@mike @jb @danrabbit It was all about life stage for me. I was at school, was looking at a job that I didn't need a computer for, and had significant free time. if you can find people that are in the right life stage I don't think it has to be better for them to try it. You just have to plant interest.
@pyre35 I don't disagree, but I think planting that interest in an AVERAGE person is easier said than done. A specific demographic? Sure. I got into Linux because I didn't want to constantly have to dial up to my university's DEC Unix server for my programming classes. For some people it's the "free", regardless of definition. We're still talking about a small minority that's going to be interested in doing it instead of something else. What would attract a more general group?
@pyre35 I couldn't begin to tell you how many people I've talked to about it, but I've been using it almost 25 years. I've installed it for people on their computers, and some even stuck with it. Right up until they replaced their computer with a new one, and they didn't care enough about the OS of the computer to want Linux back. Windows or macOS is "good enough" so they don't need to go through the effort of installing Linux. That's pretty much where it falls down every time.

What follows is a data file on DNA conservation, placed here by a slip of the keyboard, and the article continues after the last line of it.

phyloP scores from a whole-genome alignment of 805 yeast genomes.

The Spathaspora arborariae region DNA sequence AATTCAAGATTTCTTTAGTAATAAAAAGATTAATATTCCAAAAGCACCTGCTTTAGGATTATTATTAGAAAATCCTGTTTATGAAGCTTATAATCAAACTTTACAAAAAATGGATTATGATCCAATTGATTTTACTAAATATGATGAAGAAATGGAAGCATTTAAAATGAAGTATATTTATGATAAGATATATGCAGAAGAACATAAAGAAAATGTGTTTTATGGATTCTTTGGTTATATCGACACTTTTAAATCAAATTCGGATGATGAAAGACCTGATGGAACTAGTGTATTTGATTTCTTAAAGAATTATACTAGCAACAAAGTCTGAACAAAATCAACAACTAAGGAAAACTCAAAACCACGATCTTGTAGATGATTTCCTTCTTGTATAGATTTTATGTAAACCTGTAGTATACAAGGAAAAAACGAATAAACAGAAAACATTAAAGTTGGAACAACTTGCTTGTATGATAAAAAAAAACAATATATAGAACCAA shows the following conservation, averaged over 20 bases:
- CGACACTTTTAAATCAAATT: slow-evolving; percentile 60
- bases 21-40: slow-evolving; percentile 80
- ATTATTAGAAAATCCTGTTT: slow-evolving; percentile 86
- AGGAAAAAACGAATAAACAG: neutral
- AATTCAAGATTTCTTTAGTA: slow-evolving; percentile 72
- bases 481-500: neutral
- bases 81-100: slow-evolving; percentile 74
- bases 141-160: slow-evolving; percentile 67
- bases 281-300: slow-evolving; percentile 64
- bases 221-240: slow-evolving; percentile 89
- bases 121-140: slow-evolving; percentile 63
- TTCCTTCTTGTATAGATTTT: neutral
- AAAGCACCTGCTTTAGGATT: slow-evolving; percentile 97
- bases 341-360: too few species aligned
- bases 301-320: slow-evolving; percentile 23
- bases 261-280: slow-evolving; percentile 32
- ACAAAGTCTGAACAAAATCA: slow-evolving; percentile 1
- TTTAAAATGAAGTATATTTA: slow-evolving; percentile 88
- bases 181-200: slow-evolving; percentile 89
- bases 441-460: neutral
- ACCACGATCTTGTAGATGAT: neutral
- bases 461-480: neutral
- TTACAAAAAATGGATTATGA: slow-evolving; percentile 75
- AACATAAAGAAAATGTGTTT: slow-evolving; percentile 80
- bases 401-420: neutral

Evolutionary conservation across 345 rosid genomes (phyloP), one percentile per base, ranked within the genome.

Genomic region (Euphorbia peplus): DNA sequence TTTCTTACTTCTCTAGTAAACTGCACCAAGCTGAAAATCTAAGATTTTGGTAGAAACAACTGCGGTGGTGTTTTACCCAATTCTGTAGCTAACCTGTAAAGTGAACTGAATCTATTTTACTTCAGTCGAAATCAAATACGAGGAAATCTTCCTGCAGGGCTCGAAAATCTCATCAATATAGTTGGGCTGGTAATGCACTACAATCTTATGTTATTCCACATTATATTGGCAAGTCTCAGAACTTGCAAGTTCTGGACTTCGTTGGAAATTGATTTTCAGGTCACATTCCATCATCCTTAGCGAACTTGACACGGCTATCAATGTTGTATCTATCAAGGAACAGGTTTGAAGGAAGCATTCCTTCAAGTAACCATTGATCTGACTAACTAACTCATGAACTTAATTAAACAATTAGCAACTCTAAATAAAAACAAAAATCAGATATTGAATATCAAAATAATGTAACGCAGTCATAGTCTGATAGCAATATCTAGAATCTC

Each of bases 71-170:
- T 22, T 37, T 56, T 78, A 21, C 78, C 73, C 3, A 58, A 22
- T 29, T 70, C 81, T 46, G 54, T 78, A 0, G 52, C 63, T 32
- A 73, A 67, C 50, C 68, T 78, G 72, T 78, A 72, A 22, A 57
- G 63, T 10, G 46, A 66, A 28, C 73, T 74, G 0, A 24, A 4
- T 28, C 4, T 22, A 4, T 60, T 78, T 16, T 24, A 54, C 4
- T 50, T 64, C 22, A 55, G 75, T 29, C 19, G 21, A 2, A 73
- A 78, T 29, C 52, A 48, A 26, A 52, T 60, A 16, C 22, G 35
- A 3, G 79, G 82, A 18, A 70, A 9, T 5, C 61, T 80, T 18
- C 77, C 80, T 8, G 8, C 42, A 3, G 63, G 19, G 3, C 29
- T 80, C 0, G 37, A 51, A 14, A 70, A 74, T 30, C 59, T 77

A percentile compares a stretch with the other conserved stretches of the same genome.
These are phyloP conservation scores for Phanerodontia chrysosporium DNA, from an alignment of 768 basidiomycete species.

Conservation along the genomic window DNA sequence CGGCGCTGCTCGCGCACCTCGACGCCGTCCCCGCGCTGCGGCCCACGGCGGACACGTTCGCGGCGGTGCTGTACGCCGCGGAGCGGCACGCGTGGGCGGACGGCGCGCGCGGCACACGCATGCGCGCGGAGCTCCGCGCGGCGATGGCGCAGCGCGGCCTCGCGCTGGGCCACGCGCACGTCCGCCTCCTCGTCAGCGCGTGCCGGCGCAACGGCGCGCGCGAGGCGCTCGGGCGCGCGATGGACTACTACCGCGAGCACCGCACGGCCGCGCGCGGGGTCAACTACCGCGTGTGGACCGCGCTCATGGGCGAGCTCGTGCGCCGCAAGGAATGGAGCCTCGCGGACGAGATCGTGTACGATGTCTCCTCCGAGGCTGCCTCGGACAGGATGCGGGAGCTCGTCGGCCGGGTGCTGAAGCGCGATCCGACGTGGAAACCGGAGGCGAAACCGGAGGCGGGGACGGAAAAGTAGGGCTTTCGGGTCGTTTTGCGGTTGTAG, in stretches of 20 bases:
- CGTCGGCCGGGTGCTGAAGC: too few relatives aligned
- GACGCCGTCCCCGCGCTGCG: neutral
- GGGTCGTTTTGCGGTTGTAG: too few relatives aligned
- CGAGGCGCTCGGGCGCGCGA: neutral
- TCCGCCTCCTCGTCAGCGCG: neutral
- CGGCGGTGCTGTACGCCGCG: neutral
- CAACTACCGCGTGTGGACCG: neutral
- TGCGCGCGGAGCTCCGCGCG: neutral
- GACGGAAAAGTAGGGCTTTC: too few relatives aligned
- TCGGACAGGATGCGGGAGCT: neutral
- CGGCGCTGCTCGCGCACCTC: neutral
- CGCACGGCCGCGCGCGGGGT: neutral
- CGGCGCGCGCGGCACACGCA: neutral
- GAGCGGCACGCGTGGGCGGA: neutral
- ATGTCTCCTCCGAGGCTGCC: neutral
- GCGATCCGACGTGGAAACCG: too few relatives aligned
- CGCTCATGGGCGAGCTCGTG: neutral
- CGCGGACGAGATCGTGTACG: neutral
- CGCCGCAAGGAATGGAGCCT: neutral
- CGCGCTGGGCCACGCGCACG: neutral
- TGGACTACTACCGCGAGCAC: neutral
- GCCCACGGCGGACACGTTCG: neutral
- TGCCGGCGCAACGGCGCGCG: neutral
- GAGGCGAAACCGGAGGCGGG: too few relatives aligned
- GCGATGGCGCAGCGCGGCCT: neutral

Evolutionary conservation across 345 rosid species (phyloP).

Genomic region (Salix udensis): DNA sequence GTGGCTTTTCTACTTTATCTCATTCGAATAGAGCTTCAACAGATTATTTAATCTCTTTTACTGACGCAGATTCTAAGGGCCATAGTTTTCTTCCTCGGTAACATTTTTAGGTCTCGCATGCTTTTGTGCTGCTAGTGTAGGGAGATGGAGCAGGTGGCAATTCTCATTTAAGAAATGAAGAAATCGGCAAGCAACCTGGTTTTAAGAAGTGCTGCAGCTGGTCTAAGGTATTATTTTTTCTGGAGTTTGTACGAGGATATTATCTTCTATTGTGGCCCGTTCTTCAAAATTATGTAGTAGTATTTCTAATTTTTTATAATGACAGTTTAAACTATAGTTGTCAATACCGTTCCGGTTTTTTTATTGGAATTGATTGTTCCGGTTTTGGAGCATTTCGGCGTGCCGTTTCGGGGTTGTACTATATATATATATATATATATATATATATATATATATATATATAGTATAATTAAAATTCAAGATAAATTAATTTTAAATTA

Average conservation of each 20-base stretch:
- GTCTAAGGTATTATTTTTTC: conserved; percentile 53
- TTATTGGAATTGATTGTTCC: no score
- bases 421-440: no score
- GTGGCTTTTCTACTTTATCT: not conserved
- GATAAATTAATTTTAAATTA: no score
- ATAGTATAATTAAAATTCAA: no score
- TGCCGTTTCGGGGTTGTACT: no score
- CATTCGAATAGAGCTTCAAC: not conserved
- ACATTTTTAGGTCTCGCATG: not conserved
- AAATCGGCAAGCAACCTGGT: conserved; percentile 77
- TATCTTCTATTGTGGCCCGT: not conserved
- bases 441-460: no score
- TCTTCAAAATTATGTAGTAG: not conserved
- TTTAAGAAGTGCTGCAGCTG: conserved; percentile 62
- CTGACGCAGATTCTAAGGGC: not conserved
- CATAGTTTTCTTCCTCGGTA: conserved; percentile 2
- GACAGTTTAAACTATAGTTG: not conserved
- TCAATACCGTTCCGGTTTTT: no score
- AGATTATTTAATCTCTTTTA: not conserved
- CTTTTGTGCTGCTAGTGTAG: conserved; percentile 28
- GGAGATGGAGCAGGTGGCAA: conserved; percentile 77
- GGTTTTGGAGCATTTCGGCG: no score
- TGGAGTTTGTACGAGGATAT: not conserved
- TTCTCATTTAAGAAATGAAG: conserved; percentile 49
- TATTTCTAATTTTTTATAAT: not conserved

@mike @jb @danrabbit there is certainly a large gap between your wealth of experience and mine lol. the new computer problem is an interesting one. Also, if an update breaks the install, I'm sure that's annoying as well. And not everyone has 2-3 laptops lying about to just mess around on. They just need it to work. I am curious if some of these "cleaner, friendlier", if you will, linux distros can bridge that gap, i.e. zorin, elementary, etc. let's just all hound the 2-3 people around us lol
@pyre35 Heh, I honestly don't think a clean, friendly UI is going to be enough. Today's Linux desktops are more than capable. People have certainly used worse versions of Windows. #Zorin is a great example, as is #Elementary. They're great distros. Clean. Friendly. Beautiful UIs. But Windows and macOS are fine. Linux UIs don't offer anything unique enough to draw people in. They can do the work to install #Linux and then use it, or just use whatever came on their computer.